Neighbors disturbed by new drilling rig next door

SHREVEPORT, LA (KSLA) - Neighbors of the first urban drilling operation in Shreveport say they were surprised to wake up Friday to the sights and sounds of a construction site drilling operation outside their back doors.

"Friday morning, my neighbor called me and said, 'Look out your window,' and I said, 'What the Hell!' He said 'It's an oil well!' Wonderful.  That's the first I heard about it," says Waterview resident Fred Sexton.

His small development looks over what was an open field behind what used to be the Hamel's Amusement Park between 70th Street and Clyde Fant. 

Petrohawk did send out a flyer to some nearby residents late last week.  Sexton says he found his on his front door on Saturday.  By then, work on clearing the site was already well underway. Aside from the short notice, Sexton's also wondering just how close the wellhead will be.

"Well the law says you've got to have a public hearing if you're within 500 feet of a residence, and they haven't had a public hearing." 

Shreveport City Councilman Mike Long says he's looking into that.

"I agree, again that's subject to some really good accurate information, a better more accurate survey to make that determination."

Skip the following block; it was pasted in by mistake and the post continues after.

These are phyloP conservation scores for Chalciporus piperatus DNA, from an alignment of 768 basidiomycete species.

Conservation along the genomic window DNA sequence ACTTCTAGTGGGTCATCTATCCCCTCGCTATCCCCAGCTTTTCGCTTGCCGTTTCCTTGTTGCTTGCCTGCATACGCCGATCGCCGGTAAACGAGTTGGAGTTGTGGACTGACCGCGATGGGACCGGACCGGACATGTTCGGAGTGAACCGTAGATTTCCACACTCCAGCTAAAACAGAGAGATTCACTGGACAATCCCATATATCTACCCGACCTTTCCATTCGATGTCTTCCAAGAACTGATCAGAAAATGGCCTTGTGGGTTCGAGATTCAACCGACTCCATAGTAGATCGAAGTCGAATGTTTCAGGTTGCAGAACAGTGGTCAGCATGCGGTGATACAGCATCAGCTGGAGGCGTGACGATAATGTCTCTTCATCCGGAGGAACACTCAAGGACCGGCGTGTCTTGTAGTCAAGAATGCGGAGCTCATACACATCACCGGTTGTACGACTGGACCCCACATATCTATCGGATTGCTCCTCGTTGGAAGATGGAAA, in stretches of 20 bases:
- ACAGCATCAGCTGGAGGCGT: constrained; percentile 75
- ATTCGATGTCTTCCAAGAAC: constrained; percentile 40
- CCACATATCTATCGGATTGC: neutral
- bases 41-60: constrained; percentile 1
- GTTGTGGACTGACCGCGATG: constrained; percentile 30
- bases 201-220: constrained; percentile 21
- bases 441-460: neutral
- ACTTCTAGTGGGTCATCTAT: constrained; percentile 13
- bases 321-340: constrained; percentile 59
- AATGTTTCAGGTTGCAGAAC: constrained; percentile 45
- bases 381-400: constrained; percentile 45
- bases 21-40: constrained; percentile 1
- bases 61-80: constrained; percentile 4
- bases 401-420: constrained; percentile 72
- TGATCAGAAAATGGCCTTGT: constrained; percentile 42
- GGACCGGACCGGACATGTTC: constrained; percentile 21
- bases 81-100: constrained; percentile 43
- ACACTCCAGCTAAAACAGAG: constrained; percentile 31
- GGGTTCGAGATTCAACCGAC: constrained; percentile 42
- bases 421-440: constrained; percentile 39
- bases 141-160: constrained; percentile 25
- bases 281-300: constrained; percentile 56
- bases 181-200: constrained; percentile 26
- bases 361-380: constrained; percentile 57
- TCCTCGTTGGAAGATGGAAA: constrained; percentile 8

Long says he asked the company to double check.  Petrohawk tells KSLA News 12 that the survey they had to submit to get the drilling permit proves they're in compliance.  To reassure Councilman Long and his constituents, the company sent another survey crew out Tuesday afternoon to confirm the measurements.

Joan Dunlap, Petrohawk's Vice President for Petrohawk's Investor Relations says that crew confirmed the site is well within compliance with state regulation, with well over 700 feet of distance between the future wellhead and the edge the gravel of the nearest residence. 

The permit was issued on Monday, two full days after site work began.  It's not a violation of state law, but it could be an indication of just how rushed the company's move to drill might have been.

"I don't want to get into the details of it," said Dunlap on Monday afternoon, "but suffice it to say it's drilling to satisfy terms of the lease."

Neither Petrohawk or Milton Hamel, the owner of the leased property, will get into the terms of the lease, but Hamel has confirmed that the deadline to drill was at the end of this week.

Now Sexton, a retired judge, is getting a crash course in oil and gas law and his rights as a property owner who as of Tuesday still had not been approached by Petrohawk for any discussion of how his property will included in the unit that the Hamel will belong to.

"I don't know enough right now, except every place I've turned, they've said that these fellas can pretty much do what they want to do."

Petrohawk's petition to the Department of Natural Resources' Office of Conservation will be considered at a meeting March 12 in Baton Rouge.  Fred Sexton says he will be there.